The problem with all of this is not the storytelling, which is superb, but the lack of surprise. Not only has Slahi’s story been told many times before (including in the multi-award-winning film The Mauritanian), but you could sort of guess it anyway. The episode ends and you remain completely unshocked, aside from the mild revelation that Mr X feels some regret about what he did. The US high-ups think their techniques were worth it because they got the information; Slahi says they failed because he wasn’t telling the truth. No surprises there. The reporting and presentation of Serial are as wonderful as ever, so I will keep listening, but I hope for something more unexpected in the episodes to come.

Here’s some rather different history for you: the BBC has unearthed – well, been sent by the Radio Circle – a whole load of long-lost prestige radio dramas, found on reels and home recordings by collectors and members of the public. These have become a season of Hidden Treasures on Radio 4, 4 Extra and Radio 3, which started last week. Harold Pinter’s Dumb Waiter, starring Bob Hoskins and Roy Kinnear (first broadcast in 1981), and Dennis Potter’s Traitor, with Denholm Elliott and Ian Ogilvy (also 1981), were the two I caught, and fantastic listening they were. Brilliantly clear direction, articulate writing and superb acting made both a delight, although I missed a live audience with the Pinter (a crowd’s laughter relieves the excruciating tension of the play). It is strange, though, to be confronted with the obsessions of those times. Everything is concerned with the class system, and how it affects men, usually English men. Women are always to the side of the story: giving birth, being matron or mummy, silently doing the behind-the-scenes work to promote their husbands.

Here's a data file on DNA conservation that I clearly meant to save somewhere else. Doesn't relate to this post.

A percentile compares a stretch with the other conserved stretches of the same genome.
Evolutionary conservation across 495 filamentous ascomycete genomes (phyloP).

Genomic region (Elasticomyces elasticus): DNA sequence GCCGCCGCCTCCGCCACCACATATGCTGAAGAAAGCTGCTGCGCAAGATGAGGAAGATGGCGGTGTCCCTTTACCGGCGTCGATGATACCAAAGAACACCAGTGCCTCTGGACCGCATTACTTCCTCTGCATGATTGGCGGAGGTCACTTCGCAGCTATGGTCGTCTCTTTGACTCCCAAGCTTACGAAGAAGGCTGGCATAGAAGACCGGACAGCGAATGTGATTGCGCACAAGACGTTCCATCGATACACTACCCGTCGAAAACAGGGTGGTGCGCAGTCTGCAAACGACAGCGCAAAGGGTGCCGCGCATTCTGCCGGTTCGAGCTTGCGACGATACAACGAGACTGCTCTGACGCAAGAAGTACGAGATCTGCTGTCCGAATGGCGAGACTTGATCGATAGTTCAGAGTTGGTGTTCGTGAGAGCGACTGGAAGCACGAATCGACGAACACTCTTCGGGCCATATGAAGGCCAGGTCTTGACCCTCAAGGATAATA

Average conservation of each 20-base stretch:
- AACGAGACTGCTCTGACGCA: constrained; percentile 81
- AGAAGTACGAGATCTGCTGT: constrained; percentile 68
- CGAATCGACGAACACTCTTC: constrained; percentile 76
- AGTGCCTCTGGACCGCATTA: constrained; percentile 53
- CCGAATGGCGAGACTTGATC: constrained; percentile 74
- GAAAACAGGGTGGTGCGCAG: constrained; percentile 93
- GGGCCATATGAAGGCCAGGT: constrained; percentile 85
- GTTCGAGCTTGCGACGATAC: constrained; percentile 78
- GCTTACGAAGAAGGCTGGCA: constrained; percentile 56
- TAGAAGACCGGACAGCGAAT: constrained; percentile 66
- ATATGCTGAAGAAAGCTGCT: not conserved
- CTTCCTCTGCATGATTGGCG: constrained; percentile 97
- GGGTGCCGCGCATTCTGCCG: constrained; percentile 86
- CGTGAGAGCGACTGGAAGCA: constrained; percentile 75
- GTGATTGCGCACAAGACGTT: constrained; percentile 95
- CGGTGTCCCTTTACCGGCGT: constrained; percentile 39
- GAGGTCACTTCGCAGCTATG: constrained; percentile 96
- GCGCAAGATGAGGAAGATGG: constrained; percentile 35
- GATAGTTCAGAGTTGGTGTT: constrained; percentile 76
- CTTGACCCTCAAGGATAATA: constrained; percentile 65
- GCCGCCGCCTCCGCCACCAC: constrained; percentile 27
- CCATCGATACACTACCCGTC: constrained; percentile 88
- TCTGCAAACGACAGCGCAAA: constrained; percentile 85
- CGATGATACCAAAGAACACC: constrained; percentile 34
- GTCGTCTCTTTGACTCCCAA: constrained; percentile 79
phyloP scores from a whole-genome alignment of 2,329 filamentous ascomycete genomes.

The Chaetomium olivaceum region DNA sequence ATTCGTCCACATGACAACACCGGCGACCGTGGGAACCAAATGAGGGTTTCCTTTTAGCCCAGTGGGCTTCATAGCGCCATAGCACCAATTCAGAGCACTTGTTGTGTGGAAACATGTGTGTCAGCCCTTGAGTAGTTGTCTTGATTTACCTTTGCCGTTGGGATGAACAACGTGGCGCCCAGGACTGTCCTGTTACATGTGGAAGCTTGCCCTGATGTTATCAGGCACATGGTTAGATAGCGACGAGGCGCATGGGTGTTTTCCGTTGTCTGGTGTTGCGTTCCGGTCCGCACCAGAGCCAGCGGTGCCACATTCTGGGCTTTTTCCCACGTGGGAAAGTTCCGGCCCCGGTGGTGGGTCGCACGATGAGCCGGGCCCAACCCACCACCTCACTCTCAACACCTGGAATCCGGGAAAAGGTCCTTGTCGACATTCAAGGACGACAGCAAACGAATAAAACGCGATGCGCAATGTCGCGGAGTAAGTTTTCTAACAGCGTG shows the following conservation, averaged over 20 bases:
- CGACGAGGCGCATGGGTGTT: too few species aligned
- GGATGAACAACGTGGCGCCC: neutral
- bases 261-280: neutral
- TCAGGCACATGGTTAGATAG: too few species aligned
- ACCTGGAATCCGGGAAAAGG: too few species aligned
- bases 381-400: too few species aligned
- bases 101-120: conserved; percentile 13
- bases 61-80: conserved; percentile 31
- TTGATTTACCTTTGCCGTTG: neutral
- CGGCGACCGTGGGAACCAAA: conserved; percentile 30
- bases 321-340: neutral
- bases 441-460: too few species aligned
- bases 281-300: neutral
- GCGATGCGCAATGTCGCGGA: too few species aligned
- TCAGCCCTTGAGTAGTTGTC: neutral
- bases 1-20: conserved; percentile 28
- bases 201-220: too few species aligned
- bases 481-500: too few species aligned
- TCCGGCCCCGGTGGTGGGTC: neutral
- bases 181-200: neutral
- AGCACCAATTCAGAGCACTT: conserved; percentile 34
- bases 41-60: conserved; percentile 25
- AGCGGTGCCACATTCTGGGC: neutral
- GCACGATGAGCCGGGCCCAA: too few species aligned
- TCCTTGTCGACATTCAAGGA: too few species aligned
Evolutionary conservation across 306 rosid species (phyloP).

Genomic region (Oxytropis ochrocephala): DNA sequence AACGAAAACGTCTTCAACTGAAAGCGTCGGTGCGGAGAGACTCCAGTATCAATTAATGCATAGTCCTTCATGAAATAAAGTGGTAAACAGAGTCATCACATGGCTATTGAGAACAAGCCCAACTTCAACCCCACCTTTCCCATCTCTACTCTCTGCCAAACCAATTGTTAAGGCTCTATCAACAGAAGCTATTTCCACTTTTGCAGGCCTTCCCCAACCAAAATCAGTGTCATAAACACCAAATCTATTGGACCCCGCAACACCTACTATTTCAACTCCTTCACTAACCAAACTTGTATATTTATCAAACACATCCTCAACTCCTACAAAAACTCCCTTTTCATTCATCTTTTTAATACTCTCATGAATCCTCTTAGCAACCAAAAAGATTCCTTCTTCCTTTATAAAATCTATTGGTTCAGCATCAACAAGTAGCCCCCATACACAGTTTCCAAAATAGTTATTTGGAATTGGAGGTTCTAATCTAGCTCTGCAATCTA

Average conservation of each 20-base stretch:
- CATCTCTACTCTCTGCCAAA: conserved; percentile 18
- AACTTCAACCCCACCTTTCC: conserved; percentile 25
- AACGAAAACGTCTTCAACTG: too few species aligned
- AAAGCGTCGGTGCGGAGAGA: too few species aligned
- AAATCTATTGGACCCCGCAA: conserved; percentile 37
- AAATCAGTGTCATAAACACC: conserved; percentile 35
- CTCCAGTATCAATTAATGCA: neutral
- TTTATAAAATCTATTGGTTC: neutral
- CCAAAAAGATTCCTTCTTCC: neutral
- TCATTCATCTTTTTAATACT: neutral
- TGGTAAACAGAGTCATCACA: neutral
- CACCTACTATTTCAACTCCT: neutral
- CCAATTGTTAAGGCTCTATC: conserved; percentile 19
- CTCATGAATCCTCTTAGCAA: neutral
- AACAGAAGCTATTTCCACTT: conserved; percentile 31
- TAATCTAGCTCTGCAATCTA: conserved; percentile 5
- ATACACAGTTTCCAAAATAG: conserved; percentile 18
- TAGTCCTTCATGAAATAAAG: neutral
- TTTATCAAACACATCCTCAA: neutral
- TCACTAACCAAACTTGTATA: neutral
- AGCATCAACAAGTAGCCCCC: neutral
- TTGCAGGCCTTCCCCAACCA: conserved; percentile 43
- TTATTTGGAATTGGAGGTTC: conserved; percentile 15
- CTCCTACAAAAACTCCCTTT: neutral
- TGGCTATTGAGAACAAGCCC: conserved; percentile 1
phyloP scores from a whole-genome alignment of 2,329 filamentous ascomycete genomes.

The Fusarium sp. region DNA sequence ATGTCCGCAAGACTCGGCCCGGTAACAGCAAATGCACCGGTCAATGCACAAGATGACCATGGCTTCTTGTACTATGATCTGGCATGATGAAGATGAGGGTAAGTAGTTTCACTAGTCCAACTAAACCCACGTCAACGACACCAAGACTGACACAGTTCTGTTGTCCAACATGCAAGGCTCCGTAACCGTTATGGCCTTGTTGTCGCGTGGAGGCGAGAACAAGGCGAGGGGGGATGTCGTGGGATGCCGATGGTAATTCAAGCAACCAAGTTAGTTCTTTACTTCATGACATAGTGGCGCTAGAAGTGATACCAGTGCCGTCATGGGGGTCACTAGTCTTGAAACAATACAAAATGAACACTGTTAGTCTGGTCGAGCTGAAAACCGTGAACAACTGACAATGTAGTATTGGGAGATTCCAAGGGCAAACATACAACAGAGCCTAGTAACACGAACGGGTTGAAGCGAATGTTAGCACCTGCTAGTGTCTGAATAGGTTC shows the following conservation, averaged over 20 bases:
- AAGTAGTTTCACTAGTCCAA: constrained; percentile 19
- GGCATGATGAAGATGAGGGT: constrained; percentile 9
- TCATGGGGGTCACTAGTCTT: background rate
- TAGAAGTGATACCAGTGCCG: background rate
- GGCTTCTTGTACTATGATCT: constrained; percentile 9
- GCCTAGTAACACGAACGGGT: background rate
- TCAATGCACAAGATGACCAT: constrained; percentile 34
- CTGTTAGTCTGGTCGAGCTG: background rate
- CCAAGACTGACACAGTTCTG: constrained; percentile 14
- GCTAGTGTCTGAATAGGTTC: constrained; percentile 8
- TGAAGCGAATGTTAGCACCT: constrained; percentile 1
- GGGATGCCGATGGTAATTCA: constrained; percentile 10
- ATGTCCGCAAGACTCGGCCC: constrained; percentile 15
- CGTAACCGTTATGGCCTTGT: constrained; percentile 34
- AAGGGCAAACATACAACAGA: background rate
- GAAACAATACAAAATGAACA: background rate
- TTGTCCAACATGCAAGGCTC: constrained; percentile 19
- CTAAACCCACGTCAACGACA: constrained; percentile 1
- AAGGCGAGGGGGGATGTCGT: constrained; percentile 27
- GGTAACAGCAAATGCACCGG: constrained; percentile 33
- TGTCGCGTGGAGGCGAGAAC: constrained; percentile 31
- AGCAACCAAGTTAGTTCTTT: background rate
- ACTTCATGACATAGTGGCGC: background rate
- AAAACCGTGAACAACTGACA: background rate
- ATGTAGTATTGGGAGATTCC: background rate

Still, there’s something about the more highly punched acting of those times that makes the words sing. Other unearthed dramatic gems now on BBC Sounds include a 1983 radio version of JM Barrie’s play What Every Woman Knows; a 1976 production of Edgar Wallace’s On the Spot; Kingsley Amis’s The Riverside Villas Murder, also from 1976; and a 1964 version of Charles Dickens and Wilkie Collins’s No Thoroughfare. All worth checking out.

Dial F for FootballView image in fullscreen

Some new drama now. And, all hail, it’s a genuinely funny comedy, one that recalls Alan Partridge and Down the Line. In Dial F for Football, we listen in to a phone-in football programme on fictional commercial station Totalsport FM, where longstanding presenter Des (Fergus Craig) is getting used to new co-host Lisa (Lolly Adefope). Lisa’s been brought in to freshen up the show’s appeal: she’s a young black YouTuber and knows a bit about football, but not that much. (At one point she starts reading Wikipedia’s explanation of why football sides have 11 players.) We hear the callers, the hosts and the producers, in that behind-the-scenes Larry Sanders or W1A style.

Actually, the acting is so good that if you were only half-listening, you might think that someone had left on the producer’s microphone by mistake. “Ooop, she’s gone again,” says the producer, when Lisa goes rogue. “I’m going to have to cut her off.” It’s rare that a fictional podcast manages to be both really funny, and unpick some of today’s trickier issues, but Dial F For Football manages it. Recommended.

Source: theguardian.com